Highlights of Declaration of Independence

The Fourth of July is upon us and I wanted to share some independent facts that many Americans may not have learned in history books or in their classrooms.*

The Declaration of Independence was first printed in a German-speaking newspaper and not an English one. The Colony of Pennsylvania had a large German population and when people of what became the Keystone State voted on which language to use, German lost by only one vote.

Thomas Jefferson finished writing the document within three weeks at the Graff House at 7th and Market streets in Philadelphia. Initially the famous phrase for “inalienable rights” included the rights to life, liberty, and the pursuit of property. “Property” was what the Enlightenment philosopher John Locke suggested nearly a hundred years earlier in his treatise on government, but Jefferson and Philadelphia resident Ben Franklin both suggested the more upbeat term of “happiness.”

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The oldest signer of the Declaration was Franklin, who was 70 years old. He also took part in helping to frame the Constitution written more than 11 years later. The youngest was 26-year-old Edward Rutledge. A lawyer from South Carolina.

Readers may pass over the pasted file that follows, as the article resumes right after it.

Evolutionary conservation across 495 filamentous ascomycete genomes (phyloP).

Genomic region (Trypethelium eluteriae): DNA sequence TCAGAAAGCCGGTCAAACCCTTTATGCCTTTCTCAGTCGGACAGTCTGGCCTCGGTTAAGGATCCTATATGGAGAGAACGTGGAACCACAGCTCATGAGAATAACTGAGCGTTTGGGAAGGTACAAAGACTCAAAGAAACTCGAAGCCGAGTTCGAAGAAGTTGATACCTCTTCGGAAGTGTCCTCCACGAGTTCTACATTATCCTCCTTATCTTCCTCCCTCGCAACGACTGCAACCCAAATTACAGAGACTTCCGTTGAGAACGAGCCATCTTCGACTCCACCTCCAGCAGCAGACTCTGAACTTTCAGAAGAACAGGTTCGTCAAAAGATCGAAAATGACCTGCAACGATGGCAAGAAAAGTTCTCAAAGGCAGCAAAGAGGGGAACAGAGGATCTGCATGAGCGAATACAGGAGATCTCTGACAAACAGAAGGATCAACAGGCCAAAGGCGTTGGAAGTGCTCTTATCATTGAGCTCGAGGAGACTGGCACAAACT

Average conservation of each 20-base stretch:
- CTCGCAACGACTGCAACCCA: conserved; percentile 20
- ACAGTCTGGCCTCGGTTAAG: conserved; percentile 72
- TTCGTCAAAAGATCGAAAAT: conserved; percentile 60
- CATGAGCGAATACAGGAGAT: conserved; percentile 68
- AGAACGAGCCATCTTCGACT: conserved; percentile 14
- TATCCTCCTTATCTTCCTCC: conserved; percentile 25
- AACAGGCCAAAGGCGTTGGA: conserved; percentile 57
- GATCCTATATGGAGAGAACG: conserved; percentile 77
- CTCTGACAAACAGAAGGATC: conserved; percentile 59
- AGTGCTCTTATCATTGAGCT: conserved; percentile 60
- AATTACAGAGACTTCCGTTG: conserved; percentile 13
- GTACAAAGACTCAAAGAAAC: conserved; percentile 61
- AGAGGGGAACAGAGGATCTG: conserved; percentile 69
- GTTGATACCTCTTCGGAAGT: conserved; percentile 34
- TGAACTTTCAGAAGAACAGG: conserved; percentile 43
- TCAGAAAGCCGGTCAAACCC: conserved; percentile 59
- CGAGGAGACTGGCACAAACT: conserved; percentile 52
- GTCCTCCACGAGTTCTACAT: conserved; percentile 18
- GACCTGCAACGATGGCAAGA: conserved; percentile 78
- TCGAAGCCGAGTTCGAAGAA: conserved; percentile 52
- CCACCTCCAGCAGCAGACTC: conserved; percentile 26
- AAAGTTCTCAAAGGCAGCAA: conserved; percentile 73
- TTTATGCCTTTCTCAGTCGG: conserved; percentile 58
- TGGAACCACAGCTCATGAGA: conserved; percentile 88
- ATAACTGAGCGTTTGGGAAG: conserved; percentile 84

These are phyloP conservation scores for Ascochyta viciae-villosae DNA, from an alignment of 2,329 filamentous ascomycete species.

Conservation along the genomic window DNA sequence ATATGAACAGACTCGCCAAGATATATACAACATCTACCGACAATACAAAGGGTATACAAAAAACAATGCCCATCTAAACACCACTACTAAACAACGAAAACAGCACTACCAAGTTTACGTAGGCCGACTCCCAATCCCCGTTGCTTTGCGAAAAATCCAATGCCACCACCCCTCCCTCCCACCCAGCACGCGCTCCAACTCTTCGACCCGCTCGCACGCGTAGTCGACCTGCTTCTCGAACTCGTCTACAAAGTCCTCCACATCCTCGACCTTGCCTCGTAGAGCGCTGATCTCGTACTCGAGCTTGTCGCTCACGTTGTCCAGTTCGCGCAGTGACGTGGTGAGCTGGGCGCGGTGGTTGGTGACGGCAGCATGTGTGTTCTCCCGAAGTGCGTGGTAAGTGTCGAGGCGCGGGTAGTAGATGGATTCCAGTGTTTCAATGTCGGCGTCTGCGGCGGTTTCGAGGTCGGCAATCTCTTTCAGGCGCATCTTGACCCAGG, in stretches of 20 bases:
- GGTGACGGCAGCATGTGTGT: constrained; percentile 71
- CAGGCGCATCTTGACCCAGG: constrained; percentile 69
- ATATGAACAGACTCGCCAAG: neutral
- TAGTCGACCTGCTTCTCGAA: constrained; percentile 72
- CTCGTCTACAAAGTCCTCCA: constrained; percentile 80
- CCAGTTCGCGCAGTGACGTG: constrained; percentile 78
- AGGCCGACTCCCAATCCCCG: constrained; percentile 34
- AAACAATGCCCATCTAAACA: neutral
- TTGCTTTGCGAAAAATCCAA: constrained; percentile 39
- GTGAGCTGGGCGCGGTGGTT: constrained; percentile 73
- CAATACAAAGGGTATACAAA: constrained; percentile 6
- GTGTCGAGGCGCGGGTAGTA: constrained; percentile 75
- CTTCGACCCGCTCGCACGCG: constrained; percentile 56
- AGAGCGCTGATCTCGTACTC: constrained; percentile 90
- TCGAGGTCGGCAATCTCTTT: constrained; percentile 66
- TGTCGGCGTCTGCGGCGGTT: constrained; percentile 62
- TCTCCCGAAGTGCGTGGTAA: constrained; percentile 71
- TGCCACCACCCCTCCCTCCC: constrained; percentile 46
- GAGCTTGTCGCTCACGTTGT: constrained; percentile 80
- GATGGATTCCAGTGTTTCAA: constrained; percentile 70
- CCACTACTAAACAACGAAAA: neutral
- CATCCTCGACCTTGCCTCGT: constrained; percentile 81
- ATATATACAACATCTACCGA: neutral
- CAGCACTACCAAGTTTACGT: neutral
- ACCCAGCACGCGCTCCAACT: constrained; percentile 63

When the document was read by the commander of the Continental forces in New York City, a raucous crowd cheered George Washington and later tore down a statue of King George III which was converted into 42,000 musket balls for the army.

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In 1989, a Philadelphia man found an original Dunlap Broadside copy of the Declaration of Independence hidden in the back of a picture frame he bought at a flea market for $4. One of only a few surviving copies from the original first printing of the Declaration, it was in excellent condition and sold for $8.1 million in the year 2000.

Only one-third of the colonies supported the rebels  Another third favored the Tories and the remaining third just didn’t give a damn, according to John Adams of Massachusetts and the first vice president. He later became the nation’s second president. That figure has been raised to nearly 40 percent support for the Revolution and only 20 percent for the British Loyalists. The others were either neutral or kept a low profile.

John Adams and Thomas Jefferson died within hours of each other, on the 50th anniversary of the adoption of the Declaration of Independence, July 4, 1826.

Adams’s last words were ”Thomas Jefferson survives,” according to historical accounts. Jefferson had passed away hours earlier but Adams did not get the text message and he had muttered the words before typhoid overcame him. (Only kidding about the text message!)

* — Contoveros holds a master’s degree in American history

 

8 comments on “Highlights of Declaration of Independence

  1. nitinsingh says:

    Interesting, informative thnx to share this lovely post.

    Liked by 1 person

  2. Miriam Rodríguez says:

    Hi Michael,

    Thank you for this historical information!
    It was really interesting!

    By the way, I want to share that today, July 5th, it was Venezuela’s Independence Day.